It doesn’t do justice to Lennox’s fine writing, her ability to capture landscape and stormy weather, to draw the reader in with a knight-in-shining-armor, breath-holding rescue scene, one of Lennox’s favourite openings. Put the heroine in danger, match her with a knight-hero, have her be rescued and then, have her, in turn, emotionally rescue the hero. It’s a lovely theme and it should have appealed more than it did. Together, Josh and Hannah are lovely. They’re not given to sentimental dialogue, nor do they snap and banter their way to a reluctant liking and truce. They’re gently humourous, no-nonsense, and good at their work. They make a great team when they have to rescue another family stranded in the storm on the other side of the island. So, what made this a desultory read? Continue reading

Mini-Review: Mimi Matthews’s “Fair As A Star”

Fair_as_a_StarThough I don’t read as much historical romance as I used to, Mimi Matthews is one histrom author whose books I’d never miss. They’re elegantly written, with finely-drawn characters, and thoughtful themes; her protagonists’ journey to the HEA is sigh-worthingly romantic. Her heroes and heroines are beautifully compatible, showcasing Matthews’s ability to match characterization to plausible future happiness. Her ethos agrees with mine and mine with hers.

Matthews’s novella, “Fair as a Star,” (“A Victorian Romance”) is a wonderful introduction to her work if you’ve yet to read her and thoroughly satisfying an addition if you have and are a fan. Matthews’s Victorian Era is neither idealized, nor villified; if the HEA is an argument for the idyllic over the realistic/pragmatic, this is why I read romance. To follow, verbatim, the blurb-ish summary of “Fair as a Star”:

After a mysterious sojourn in Paris, Beryl Burnham has returned home to the village of Shepton Worthy ready to resume the life she left behind. Betrothed to the wealthy Sir Henry Rivenhall, she has no reason to be unhappy–or so people keep reminding her. But Beryl’s life isn’t as perfect as everyone believes. As village curate, Mark Rivenhall is known for his compassionate understanding. When his older brother’s intended needs a shoulder to lean on, Mark’s more than willing to provide one. There’s no danger of losing his heart. He already lost that to Beryl a long time ago. During an idyllic Victorian summer, friends and family gather in anticipation of Beryl and Sir Henry’s wedding. But in her darkest moment, it’s Mark who comes to Beryl’s aid. Can he help her without revealing his feelings–or betraying his brother? Continue reading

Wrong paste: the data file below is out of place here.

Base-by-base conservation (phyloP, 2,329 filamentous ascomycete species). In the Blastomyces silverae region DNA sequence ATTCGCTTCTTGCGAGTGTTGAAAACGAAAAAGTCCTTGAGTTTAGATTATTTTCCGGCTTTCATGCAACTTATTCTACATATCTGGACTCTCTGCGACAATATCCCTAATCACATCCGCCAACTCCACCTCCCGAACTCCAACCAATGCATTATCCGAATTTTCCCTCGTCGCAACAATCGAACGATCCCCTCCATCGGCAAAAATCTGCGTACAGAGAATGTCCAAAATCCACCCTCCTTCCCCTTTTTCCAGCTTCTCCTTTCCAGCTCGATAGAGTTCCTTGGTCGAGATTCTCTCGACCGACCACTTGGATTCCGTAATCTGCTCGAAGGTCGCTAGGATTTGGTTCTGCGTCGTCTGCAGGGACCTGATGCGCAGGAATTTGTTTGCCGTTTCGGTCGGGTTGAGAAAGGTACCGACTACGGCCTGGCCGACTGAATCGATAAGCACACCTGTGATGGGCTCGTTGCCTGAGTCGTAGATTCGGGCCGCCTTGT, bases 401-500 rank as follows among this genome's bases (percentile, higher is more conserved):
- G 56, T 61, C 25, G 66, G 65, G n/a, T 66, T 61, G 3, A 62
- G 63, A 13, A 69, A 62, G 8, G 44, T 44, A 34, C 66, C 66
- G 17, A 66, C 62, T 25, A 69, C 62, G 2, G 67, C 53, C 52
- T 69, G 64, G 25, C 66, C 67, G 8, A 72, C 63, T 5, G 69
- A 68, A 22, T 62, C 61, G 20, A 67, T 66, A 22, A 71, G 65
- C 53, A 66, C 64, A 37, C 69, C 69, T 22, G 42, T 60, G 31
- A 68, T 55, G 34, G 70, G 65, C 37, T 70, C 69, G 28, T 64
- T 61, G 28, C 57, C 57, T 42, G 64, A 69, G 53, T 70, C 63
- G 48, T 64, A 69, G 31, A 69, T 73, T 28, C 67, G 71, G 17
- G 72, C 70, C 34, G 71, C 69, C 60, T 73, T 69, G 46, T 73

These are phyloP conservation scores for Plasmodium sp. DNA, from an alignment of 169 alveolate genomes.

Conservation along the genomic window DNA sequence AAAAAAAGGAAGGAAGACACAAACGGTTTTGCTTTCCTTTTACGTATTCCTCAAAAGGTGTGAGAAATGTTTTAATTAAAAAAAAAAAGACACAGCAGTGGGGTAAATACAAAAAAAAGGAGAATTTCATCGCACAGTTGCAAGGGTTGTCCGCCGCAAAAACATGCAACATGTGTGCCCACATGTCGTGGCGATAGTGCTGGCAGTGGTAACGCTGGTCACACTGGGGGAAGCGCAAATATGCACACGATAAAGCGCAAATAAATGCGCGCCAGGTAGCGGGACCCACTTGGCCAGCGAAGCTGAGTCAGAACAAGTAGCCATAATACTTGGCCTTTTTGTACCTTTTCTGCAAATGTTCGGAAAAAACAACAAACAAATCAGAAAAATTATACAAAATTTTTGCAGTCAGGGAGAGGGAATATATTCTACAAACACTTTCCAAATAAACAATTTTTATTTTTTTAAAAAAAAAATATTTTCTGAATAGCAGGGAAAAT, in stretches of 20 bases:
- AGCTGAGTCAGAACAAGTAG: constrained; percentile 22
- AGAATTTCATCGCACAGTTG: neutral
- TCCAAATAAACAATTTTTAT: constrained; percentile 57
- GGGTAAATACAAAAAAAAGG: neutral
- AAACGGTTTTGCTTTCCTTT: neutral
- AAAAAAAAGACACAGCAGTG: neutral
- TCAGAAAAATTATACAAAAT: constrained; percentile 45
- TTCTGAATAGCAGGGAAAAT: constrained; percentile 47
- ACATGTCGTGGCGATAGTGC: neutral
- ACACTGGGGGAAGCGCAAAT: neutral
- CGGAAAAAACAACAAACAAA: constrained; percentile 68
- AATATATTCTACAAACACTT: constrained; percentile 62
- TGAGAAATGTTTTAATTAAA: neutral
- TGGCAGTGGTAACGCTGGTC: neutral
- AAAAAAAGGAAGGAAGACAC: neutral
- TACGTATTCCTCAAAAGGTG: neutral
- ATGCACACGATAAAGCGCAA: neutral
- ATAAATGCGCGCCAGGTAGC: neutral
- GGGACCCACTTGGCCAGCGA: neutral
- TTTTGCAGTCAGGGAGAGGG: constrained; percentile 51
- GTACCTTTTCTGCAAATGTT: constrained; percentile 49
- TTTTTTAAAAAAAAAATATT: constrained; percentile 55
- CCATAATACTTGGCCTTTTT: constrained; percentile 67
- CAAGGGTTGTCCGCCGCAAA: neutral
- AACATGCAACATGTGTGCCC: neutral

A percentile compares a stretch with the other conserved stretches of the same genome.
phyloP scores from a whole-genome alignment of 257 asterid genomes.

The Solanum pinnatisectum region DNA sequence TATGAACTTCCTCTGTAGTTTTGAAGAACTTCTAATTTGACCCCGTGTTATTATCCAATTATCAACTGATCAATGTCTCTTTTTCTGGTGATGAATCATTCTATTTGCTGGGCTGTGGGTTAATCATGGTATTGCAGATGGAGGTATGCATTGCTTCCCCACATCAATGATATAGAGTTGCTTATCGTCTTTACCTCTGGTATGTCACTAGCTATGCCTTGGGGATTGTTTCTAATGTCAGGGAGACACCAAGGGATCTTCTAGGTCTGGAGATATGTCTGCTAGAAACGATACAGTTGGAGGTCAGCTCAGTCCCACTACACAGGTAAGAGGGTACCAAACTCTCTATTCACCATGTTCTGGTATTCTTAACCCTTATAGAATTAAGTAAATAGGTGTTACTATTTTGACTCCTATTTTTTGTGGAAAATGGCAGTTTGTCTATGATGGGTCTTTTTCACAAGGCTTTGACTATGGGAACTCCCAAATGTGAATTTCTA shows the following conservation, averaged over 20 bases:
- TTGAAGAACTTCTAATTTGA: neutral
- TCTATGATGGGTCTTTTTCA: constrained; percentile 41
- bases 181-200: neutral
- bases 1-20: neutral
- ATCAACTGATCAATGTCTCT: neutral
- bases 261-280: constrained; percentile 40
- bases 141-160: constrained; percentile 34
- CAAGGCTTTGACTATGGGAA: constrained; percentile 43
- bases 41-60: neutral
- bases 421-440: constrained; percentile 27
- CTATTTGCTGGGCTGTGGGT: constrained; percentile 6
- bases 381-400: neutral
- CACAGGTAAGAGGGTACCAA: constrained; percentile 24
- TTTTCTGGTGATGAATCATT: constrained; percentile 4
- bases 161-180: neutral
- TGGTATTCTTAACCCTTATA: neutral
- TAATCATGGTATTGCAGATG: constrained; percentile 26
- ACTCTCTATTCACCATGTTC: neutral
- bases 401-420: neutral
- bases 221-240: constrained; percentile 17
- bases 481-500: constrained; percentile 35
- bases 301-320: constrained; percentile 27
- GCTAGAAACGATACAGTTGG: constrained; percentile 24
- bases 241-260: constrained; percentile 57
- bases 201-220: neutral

Mini-Review: Megan Crane’s DELTA FORCE DEFENDER

Delta_Force_DefenderThere is much to abhor in the former-military, “band of special ops” brothers romance, but I also cannot take away how compellingly satisfying Crane’s fourth Alaska Force romantic suspense novel, Delta Force Defender, was, the long-awaited story of the Force’s leader, Isaac Gentry, and the curmudgeonly owner of Grizzly Harbor’s restaurant, the shadows-in-her-eyes-and-scowl-on-her-face Caradine Scott. My reading experience alternated between eye-rolling annoyance and page-tapping eagerness, I’m embarrassed to say, but there you have it. There is absolutely nothing terribly original about the premise and, if it were not for Crane’s writing chops, this nears the Kristen-Ashley-badness territory.

Caradine Scott’s past catches up with her one night in her Alaskan-anonymity town, peopled by your run-of-the-mill small town “characters” and the ice-men that make up Alaska Force, a security service solving the world’s ills from their isolated state-of-the-art compound. Her restaurant is bombed and ne-er may be found of her except footprints leading to the water. What can I say, there are monitors. (Given the zip-tie horror of the America Capitol attack, no zip-tie carrying hero can ever be that heroic again. The former-military hero romance, with a protective, San-Andreas-fault-sized man-handling protective streak of said hero incites shivers of anxiety rather than frissons of excitement.) Leader of the he-man pack, Isaac Gentry, who does carry zip-ties, former marine, occasional-Caradine lover, is, atypically, emotionally affected by Caradine’s disappearance, terrified, though he’d never show it to his ribbing mates. Has she been kidnapped, or left for dead, or will soon be? Isaac follows her trail as Caradine takes a round-about driving route from Seattle to Maine, throwing off her pursuers but never losing Isaac, though she doesn’t know it … because he’s that good, better than anybody in the world.